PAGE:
Using keyword research for market research

For the past couple of months, I've been using keyword research as a type of cheap and easy market research. Here's why:

  • Keyword research is a systematic method for identifying popular search terms.
  • A search term is popular if it has between 2000 and 5000 monthly average searches. An average of 3000 monthly searches represents approximately 100 daily searches.  
  • Popular search terms shed light on the ideas, questions, or needs of a sizable group of people. Therefore, knowledge of these terms provides a window on how a market thinks about a topic - and by extension, your offering.

These insights are highly relevant if you're contributing content for the web. Search engines are still the main way people find new content. What may be surprising is that keyword research is also useful for testing an assumption, thinking of a product name, identifying a target market, competitor analysis, and more. Search terms give you a view into how people think, which is almost always valuable.

Free Keyword Research

It’s interesting (and a bonus for researchers) that the two biggest search engines, Google and Bing, give this search data away for free to advertisers. They do this because they make their money selling ads, they make more money on ads for high volume search terms because the ads are correspondingly displayed more frequently, and they make the most money when there's high competition for search terms (again, search terms with higher volumes are desirable, as they represent higher search traffic).

Long Tail Keyword Research

Long-tail keyword research is the process of identifying longer search terms (usually four to five words) that generate enough search traffic (around 300 searches monthly) to be desirable. Long-tail keywords are useful when you’re publishing web content, mainly because shorter phrases are dominated by sites with a higher search rank. The longer keyword terms provide more specificity; synonymous with targeting a specific or niche topic.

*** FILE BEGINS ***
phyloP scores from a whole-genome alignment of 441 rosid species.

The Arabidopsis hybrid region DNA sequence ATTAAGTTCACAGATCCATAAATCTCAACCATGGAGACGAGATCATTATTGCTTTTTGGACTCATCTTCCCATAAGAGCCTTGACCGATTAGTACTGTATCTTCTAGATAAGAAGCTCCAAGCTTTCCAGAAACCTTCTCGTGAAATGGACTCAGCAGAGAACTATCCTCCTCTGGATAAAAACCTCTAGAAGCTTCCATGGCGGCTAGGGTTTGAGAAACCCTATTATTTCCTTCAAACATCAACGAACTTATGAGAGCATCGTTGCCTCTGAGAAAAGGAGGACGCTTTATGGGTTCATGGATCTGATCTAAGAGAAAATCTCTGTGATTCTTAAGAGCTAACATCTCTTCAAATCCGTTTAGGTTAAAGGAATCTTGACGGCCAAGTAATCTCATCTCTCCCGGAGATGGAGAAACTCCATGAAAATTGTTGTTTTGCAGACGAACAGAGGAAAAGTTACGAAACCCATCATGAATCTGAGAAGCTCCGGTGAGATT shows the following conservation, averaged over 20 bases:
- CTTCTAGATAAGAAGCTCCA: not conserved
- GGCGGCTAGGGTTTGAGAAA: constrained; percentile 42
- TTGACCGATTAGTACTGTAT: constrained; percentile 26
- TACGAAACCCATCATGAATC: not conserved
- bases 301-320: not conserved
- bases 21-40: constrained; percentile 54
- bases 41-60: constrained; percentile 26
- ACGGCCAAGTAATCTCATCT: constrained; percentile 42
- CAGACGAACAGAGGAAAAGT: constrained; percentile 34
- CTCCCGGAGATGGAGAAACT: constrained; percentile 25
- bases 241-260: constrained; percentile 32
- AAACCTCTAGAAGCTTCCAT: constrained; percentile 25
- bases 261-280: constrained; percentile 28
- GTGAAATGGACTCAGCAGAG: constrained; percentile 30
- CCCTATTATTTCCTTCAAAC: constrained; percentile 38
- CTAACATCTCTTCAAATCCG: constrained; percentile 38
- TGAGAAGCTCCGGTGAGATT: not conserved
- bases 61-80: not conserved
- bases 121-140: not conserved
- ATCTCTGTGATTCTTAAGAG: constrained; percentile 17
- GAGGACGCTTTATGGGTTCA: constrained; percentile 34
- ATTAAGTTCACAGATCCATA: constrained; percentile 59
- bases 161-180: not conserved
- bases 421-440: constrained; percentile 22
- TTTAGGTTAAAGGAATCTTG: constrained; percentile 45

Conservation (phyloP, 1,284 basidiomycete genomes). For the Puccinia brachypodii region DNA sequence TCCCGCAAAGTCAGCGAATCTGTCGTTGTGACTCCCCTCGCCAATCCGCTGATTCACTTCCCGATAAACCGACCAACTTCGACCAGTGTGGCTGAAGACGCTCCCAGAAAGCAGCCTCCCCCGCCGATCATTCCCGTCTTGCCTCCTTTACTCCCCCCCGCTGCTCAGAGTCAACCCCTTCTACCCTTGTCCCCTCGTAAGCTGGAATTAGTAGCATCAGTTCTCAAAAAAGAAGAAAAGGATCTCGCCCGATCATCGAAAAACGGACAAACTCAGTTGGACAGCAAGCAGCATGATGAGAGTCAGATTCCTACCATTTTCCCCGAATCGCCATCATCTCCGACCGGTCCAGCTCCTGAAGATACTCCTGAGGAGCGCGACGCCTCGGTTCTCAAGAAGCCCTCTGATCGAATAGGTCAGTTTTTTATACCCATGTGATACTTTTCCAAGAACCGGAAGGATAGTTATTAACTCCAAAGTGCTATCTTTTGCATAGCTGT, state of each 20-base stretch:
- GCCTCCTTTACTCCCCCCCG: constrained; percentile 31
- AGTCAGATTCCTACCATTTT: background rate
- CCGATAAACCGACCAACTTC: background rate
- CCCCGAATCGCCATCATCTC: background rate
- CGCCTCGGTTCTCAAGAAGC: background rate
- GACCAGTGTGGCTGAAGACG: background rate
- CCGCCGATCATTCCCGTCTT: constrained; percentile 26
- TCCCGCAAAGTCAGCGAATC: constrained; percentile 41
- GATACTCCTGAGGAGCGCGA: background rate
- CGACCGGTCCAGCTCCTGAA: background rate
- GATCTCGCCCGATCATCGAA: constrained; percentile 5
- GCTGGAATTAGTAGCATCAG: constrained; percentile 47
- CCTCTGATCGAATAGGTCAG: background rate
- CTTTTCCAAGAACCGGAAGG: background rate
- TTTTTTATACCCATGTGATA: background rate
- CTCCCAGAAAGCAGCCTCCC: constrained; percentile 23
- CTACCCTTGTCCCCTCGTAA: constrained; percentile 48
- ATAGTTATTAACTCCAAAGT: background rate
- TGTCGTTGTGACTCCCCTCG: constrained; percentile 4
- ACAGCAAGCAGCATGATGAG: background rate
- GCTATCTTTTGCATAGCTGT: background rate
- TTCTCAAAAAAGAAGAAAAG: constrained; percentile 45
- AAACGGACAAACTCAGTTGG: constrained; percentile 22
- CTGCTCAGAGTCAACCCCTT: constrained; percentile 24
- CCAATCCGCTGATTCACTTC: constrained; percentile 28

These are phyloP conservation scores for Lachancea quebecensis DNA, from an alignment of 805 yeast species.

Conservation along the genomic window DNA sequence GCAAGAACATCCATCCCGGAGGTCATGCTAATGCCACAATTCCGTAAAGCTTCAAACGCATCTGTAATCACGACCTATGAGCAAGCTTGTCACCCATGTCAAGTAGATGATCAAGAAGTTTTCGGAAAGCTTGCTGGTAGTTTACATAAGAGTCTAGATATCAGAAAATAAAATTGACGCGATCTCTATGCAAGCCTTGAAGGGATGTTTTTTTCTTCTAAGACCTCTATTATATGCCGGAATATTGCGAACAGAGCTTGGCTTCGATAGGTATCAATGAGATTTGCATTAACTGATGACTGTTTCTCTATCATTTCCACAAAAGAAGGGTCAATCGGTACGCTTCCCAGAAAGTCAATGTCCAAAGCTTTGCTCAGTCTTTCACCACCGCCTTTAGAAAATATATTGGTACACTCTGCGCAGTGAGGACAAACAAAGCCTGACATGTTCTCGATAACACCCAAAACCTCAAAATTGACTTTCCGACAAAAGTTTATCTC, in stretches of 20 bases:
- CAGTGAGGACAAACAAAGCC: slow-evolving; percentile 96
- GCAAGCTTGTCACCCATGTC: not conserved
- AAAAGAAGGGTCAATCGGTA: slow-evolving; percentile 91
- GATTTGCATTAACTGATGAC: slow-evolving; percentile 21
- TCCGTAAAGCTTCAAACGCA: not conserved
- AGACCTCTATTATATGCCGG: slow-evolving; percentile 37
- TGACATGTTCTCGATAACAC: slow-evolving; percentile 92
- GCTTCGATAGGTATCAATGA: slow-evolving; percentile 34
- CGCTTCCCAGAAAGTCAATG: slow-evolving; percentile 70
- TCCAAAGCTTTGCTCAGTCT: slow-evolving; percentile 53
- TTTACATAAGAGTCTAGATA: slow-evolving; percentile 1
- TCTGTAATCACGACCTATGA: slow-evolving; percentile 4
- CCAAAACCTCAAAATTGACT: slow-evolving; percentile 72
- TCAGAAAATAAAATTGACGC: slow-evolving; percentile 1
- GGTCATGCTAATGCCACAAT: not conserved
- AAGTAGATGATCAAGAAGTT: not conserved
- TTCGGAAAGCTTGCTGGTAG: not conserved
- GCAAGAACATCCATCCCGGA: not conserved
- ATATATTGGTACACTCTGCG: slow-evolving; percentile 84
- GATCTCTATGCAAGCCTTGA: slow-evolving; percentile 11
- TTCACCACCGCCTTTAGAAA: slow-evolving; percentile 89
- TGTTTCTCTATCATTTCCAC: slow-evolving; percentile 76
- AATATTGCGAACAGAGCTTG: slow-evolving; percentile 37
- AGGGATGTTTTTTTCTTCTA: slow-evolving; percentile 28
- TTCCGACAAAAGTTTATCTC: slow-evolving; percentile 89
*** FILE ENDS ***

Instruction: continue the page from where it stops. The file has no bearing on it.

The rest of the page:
More and more, web users are using longer search terms as a way to extract the information they want from an online environment that has an ever-increasing wealth of it. The advantage to researchers is that these longer terms provide more context and insight into people and their motivations.

How to do keyword research in four steps

Create a Google Adwords account

The first step is to create an Adwords account (https://adwords.google.com) or a Bing Webmaster account (http://webmaster.bing.com). Over the past few years, Google has continued to hold 68% of all web searches. Bing (the search engine behind both Microsoft and Yahoo) gets 29% of the remaining searches. (Source: Search Engine Land). With these two, you’re covering it all.

Using your Google Adwords account, log in and find the Tools menu. From there, choose Keyword Planner, then “Search for new keyword and ad group ideas”. Then type in the keywords you’re targeting. Leave all the defaults as they are. Next, click the button at the bottom labeled “Get ideas”. The analytics engine will then return two tabs titled “Ad group ideas” and “Keyword ideas”. Choose the second tab. When the page updates, the search terms you requested will appear at the top. “Competition” is an indication of the competitiveness of a term for advertisers (more competition means a higher cost). “Suggested bid” gives you a more quantitative perspective on the importance other advertisers place on each search term. Keep this in mind as you consider competitor analysis.

Example

We’re building an application to provide peer feedback in the workplace, so the terms we’ll start with are “employee peer feedback app” and “employee peer feedback application”.

What we know from this is that almost no one is searching for an app that provides peer feedback. This could be a signal that no one really wants an app that does this, though it’s too early to say. At the same time, Google has helpfully suggested more than 800 alternative search terms for us to research further.